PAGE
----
Carmen Trotta told the court that the possession of nuclear weapons freezes nations in hatred.  We must let go, he said, to become a cohesive community.  Likewise, we in WAT recognize that we can never achieve true security for the family of nations while our own nation clings to torture chambers and offshore prisons.

KBP7 members Mark Colville, Liz McAlister, Patrick O’Neill, Clare Grady, and Steve Kelly addressed the idolatry of nuclear weapons and the false sense of security these idols are meant to provide.  This idolatry of things hugely powerful has a flip side: the dehumanization of the utterly powerless.  The US attempts to make demons out of the 40 men still detained at Guantanamo, stoking citizens’ fear and then satisfying that fear with lawless brutality against these men.

We fast to keep their humanity in front of our own eyes and the eyes of our nation. Let us fast–and act–together this week in the search for a solidarity that transforms.

We invite you to join our fast next week wherever you are and in whatever way you choose.  Let us know of your intentions by writing us at

We will hold a conference call with those who are fasting or taking action in solidarity with us on Monday evening at 8:00 pm.

Conference Call information
Dial-in Number: 
Participant Access Code: 1860434

We will be sharing advocacy and action information and reflections on our website, our Facebook page, and through daily update emails to this list. We look forward to being in community with you, in person or in spirit, this coming week!

Our commitment is eating one meal a day and fasting the remainder, writing our Senators and Representatives, and the White House, and keeping those in our prayer who are in Washington D.C. protesting.

Fr. River Damien Sims, sfw, D.Min., D.S.T.

P.O. Box 642656

San Francisco, CA 94164


Limited But Full of Grace

January 3, 2019

Limited But Full of Grace

John 1:19-28


John the Baptist’s mission was to emphasize the importance of Jesus over himself. This became a major characteristic of Jesus’ teaching: humility. This means facing two realities about ourselves: that there is a very small part of us that is limited and sinful but that this must not prevent us from seeing the far greater part of ourselves that is gifted by nature and even more so with grace.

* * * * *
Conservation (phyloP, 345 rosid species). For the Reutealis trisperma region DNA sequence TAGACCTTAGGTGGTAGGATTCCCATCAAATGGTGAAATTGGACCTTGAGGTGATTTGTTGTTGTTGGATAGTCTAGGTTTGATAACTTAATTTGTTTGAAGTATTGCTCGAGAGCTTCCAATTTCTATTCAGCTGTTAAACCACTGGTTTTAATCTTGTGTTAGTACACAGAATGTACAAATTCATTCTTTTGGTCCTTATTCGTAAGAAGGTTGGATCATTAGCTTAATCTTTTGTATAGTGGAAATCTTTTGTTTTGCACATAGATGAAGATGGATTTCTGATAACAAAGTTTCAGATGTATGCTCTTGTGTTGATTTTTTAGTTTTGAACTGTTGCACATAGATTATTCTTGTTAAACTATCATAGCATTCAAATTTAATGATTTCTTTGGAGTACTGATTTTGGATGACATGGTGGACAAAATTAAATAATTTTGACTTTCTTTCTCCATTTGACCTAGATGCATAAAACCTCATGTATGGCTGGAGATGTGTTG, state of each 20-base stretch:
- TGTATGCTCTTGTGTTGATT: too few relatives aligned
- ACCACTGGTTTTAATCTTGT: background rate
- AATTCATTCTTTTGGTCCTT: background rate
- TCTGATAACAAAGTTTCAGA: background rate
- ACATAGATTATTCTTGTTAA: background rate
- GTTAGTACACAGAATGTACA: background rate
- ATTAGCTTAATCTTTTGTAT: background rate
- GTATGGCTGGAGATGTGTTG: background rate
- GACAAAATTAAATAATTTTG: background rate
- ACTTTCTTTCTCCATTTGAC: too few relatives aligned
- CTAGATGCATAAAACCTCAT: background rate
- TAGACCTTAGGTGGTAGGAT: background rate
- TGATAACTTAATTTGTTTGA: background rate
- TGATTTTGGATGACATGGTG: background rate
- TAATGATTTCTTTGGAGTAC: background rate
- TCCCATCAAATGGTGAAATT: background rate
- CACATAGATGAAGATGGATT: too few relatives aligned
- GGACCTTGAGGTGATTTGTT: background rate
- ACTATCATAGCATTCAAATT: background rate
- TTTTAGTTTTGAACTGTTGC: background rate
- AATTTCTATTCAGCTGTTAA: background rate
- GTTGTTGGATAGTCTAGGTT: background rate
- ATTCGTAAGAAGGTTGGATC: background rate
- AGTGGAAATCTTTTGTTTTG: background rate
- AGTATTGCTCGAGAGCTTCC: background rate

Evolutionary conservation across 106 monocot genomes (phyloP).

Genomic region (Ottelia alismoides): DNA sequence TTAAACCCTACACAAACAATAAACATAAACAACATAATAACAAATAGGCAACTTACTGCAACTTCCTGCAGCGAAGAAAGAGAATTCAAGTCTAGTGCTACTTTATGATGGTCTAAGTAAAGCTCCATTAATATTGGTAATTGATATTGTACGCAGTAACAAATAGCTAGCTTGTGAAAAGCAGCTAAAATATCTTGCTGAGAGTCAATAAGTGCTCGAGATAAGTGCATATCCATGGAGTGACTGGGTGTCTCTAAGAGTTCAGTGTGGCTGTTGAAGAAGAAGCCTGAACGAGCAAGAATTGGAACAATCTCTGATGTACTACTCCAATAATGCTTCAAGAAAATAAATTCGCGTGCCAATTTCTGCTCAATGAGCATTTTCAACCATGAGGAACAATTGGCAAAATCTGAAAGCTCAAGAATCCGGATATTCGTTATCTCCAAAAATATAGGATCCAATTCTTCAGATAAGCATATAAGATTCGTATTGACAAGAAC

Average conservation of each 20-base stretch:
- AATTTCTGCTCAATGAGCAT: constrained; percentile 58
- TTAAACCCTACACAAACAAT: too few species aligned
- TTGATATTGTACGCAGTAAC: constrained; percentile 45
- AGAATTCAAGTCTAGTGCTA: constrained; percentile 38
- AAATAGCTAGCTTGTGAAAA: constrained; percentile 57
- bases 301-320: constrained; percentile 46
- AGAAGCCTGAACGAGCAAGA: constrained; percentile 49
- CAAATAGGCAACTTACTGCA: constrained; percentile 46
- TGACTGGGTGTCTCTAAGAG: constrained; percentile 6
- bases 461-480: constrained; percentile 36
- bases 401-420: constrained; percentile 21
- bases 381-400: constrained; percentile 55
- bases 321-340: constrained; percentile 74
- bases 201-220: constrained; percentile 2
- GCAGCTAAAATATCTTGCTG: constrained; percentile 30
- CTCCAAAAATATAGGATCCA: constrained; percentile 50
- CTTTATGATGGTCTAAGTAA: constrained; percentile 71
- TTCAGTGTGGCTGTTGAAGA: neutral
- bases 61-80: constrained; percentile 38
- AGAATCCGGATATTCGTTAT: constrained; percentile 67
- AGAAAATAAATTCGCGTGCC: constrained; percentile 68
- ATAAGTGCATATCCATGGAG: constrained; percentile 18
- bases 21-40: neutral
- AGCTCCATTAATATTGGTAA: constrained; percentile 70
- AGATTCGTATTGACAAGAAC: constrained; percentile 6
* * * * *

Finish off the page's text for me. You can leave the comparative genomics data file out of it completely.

In my experience, middle-class Americans do not feel at ease around poor people. Even people of high ideals who care about the needy experience discomfort in the presence of the needy themselves.

Rabbi Eliezer Finkelman


We have difficulty seeing homeless people because we face our own fears, of where we could be, and we wonder if we deserve what we have. I have seen that with volunteers, and with interns, they just can not enter into the lives of our youth.


It took me years to realize that and have seen volunteers hurt, interns run away terrified. And my way of work is to enter into the lives of my kids.. I have spent a life time doing this, and to me it is just natural. That is why I have not taken an intern in a while, and why I keep volunteers doing stuff that is easy and fun. I have had a lot of guilt over expecting to much out of people.


It is scary, and threatening to hear people’s pain, to see their anger, and see them act out, to see their suffering. 


Today Aaron and his mom  Carla were here cleaning and reorganizing my place as a Christmas gift. And I spend a lot of time with Aaron and he really has never figured out what I do. He just knows I am free to hang out a lot, and than I go away and say I am working, and he wonders “what work?” But these two have been my greatest support and closet friends.


We all have our place, and what Jesus asks of all of us is to share of what we have, to live simply, to love each other.  We each have our place, my place is on the streets, others have their places they are called to. Deo Gratias! Thanks be to God!


Fr. River Damien Sims,D.Min.,D.S.T.

P.O. Box 642656

San Francisco, CA 94164